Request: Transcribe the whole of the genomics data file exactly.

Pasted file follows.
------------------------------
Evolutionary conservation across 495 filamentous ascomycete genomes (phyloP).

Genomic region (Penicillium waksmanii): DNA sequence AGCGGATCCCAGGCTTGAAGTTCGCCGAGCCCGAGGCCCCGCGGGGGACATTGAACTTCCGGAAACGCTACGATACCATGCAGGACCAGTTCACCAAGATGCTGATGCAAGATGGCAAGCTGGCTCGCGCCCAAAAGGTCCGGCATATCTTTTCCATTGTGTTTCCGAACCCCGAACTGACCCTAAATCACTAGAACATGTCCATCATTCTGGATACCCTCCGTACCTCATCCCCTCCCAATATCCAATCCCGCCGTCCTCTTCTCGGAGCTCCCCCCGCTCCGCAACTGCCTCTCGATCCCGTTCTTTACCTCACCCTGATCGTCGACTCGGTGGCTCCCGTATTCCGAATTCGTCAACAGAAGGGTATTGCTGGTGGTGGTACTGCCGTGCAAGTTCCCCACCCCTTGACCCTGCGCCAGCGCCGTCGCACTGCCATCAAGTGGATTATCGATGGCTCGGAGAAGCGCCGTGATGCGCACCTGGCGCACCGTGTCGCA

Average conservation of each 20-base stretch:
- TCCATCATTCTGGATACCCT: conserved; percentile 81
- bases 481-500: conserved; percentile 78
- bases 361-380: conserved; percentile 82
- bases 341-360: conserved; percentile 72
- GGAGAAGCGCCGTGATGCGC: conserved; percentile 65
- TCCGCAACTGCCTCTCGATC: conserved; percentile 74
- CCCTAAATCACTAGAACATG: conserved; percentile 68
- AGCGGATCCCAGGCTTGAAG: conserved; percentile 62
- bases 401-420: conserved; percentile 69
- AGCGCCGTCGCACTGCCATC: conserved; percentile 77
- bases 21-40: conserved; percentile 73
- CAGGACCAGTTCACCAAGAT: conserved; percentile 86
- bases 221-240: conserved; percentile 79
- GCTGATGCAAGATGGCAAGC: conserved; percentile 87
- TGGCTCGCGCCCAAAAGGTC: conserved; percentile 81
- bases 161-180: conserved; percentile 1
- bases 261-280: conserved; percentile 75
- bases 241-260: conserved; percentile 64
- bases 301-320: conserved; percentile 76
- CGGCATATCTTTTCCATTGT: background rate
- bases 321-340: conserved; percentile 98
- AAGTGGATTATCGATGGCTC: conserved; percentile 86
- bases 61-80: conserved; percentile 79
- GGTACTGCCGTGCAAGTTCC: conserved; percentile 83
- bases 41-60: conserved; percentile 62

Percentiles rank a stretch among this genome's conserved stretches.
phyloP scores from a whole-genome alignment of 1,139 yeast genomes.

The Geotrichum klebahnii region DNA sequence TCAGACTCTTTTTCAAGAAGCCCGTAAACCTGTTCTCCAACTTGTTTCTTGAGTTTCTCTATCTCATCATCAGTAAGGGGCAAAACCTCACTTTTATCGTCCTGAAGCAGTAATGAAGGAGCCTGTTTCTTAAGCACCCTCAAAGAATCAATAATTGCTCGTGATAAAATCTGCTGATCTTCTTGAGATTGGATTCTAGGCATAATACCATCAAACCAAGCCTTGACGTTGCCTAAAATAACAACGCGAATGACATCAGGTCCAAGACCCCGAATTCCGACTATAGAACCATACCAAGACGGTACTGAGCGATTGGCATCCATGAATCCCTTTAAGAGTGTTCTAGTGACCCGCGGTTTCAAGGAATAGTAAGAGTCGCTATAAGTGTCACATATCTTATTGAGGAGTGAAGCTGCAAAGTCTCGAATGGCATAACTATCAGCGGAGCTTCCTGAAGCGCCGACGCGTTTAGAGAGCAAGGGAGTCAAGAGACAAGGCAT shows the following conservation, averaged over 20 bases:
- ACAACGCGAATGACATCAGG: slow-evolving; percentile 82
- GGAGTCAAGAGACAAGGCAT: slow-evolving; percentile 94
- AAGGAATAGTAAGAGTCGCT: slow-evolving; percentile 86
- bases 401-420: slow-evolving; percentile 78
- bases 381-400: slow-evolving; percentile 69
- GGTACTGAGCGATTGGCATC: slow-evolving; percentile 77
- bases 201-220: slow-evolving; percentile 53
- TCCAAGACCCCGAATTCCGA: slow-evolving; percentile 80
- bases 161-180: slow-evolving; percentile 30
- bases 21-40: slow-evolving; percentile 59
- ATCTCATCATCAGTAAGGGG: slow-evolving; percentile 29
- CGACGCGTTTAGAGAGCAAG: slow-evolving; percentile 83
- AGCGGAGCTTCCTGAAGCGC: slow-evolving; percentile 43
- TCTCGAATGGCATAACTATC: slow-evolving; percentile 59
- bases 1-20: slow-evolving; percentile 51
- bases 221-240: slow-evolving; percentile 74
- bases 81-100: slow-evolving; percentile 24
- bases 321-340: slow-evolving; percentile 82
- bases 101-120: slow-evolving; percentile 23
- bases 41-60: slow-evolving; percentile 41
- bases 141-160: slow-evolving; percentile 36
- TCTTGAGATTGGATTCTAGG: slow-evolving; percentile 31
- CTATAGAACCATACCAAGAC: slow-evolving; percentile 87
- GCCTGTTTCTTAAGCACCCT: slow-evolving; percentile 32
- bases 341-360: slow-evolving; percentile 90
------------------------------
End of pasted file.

Evolutionary conservation across 495 filamentous ascomycete genomes (phyloP).

Genomic region (Penicillium waksmanii): DNA sequence AGCGGATCCCAGGCTTGAAGTTCGCCGAGCCCGAGGCCCCGCGGGGGACATTGAACTTCCGGAAACGCTACGATACCATGCAGGACCAGTTCACCAAGATGCTGATGCAAGATGGCAAGCTGGCTCGCGCCCAAAAGGTCCGGCATATCTTTTCCATTGTGTTTCCGAACCCCGAACTGACCCTAAATCACTAGAACATGTCCATCATTCTGGATACCCTCCGTACCTCATCCCCTCCCAATATCCAATCCCGCCGTCCTCTTCTCGGAGCTCCCCCCGCTCCGCAACTGCCTCTCGATCCCGTTCTTTACCTCACCCTGATCGTCGACTCGGTGGCTCCCGTATTCCGAATTCGTCAACAGAAGGGTATTGCTGGTGGTGGTACTGCCGTGCAAGTTCCCCACCCCTTGACCCTGCGCCAGCGCCGTCGCACTGCCATCAAGTGGATTATCGATGGCTCGGAGAAGCGCCGTGATGCGCACCTGGCGCACCGTGTCGCA

Average conservation of each 20-base stretch:
- TCCATCATTCTGGATACCCT: conserved; percentile 81
- bases 481-500: conserved; percentile 78
- bases 361-380: conserved; percentile 82
- bases 341-360: conserved; percentile 72
- GGAGAAGCGCCGTGATGCGC: conserved; percentile 65
- TCCGCAACTGCCTCTCGATC: conserved; percentile 74
- CCCTAAATCACTAGAACATG: conserved; percentile 68
- AGCGGATCCCAGGCTTGAAG: conserved; percentile 62
- bases 401-420: conserved; percentile 69
- AGCGCCGTCGCACTGCCATC: conserved; percentile 77
- bases 21-40: conserved; percentile 73
- CAGGACCAGTTCACCAAGAT: conserved; percentile 86
- bases 221-240: conserved; percentile 79
- GCTGATGCAAGATGGCAAGC: conserved; percentile 87
- TGGCTCGCGCCCAAAAGGTC: conserved; percentile 81
- bases 161-180: conserved; percentile 1
- bases 261-280: conserved; percentile 75
- bases 241-260: conserved; percentile 64
- bases 301-320: conserved; percentile 76
- CGGCATATCTTTTCCATTGT: background rate
- bases 321-340: conserved; percentile 98
- AAGTGGATTATCGATGGCTC: conserved; percentile 86
- bases 61-80: conserved; percentile 79
- GGTACTGCCGTGCAAGTTCC: conserved; percentile 83
- bases 41-60: conserved; percentile 62

Percentiles rank a stretch among this genome's conserved stretches.
phyloP scores from a whole-genome alignment of 1,139 yeast genomes.

The Geotrichum klebahnii region DNA sequence TCAGACTCTTTTTCAAGAAGCCCGTAAACCTGTTCTCCAACTTGTTTCTTGAGTTTCTCTATCTCATCATCAGTAAGGGGCAAAACCTCACTTTTATCGTCCTGAAGCAGTAATGAAGGAGCCTGTTTCTTAAGCACCCTCAAAGAATCAATAATTGCTCGTGATAAAATCTGCTGATCTTCTTGAGATTGGATTCTAGGCATAATACCATCAAACCAAGCCTTGACGTTGCCTAAAATAACAACGCGAATGACATCAGGTCCAAGACCCCGAATTCCGACTATAGAACCATACCAAGACGGTACTGAGCGATTGGCATCCATGAATCCCTTTAAGAGTGTTCTAGTGACCCGCGGTTTCAAGGAATAGTAAGAGTCGCTATAAGTGTCACATATCTTATTGAGGAGTGAAGCTGCAAAGTCTCGAATGGCATAACTATCAGCGGAGCTTCCTGAAGCGCCGACGCGTTTAGAGAGCAAGGGAGTCAAGAGACAAGGCAT shows the following conservation, averaged over 20 bases:
- ACAACGCGAATGACATCAGG: slow-evolving; percentile 82
- GGAGTCAAGAGACAAGGCAT: slow-evolving; percentile 94
- AAGGAATAGTAAGAGTCGCT: slow-evolving; percentile 86
- bases 401-420: slow-evolving; percentile 78
- bases 381-400: slow-evolving; percentile 69
- GGTACTGAGCGATTGGCATC: slow-evolving; percentile 77
- bases 201-220: slow-evolving; percentile 53
- TCCAAGACCCCGAATTCCGA: slow-evolving; percentile 80
- bases 161-180: slow-evolving; percentile 30
- bases 21-40: slow-evolving; percentile 59
- ATCTCATCATCAGTAAGGGG: slow-evolving; percentile 29
- CGACGCGTTTAGAGAGCAAG: slow-evolving; percentile 83
- AGCGGAGCTTCCTGAAGCGC: slow-evolving; percentile 43
- TCTCGAATGGCATAACTATC: slow-evolving; percentile 59
- bases 1-20: slow-evolving; percentile 51
- bases 221-240: slow-evolving; percentile 74
- bases 81-100: slow-evolving; percentile 24
- bases 321-340: slow-evolving; percentile 82
- bases 101-120: slow-evolving; percentile 23
- bases 41-60: slow-evolving; percentile 41
- bases 141-160: slow-evolving; percentile 36
- TCTTGAGATTGGATTCTAGG: slow-evolving; percentile 31
- CTATAGAACCATACCAAGAC: slow-evolving; percentile 87
- GCCTGTTTCTTAAGCACCCT: slow-evolving; percentile 32
- bases 341-360: slow-evolving; percentile 90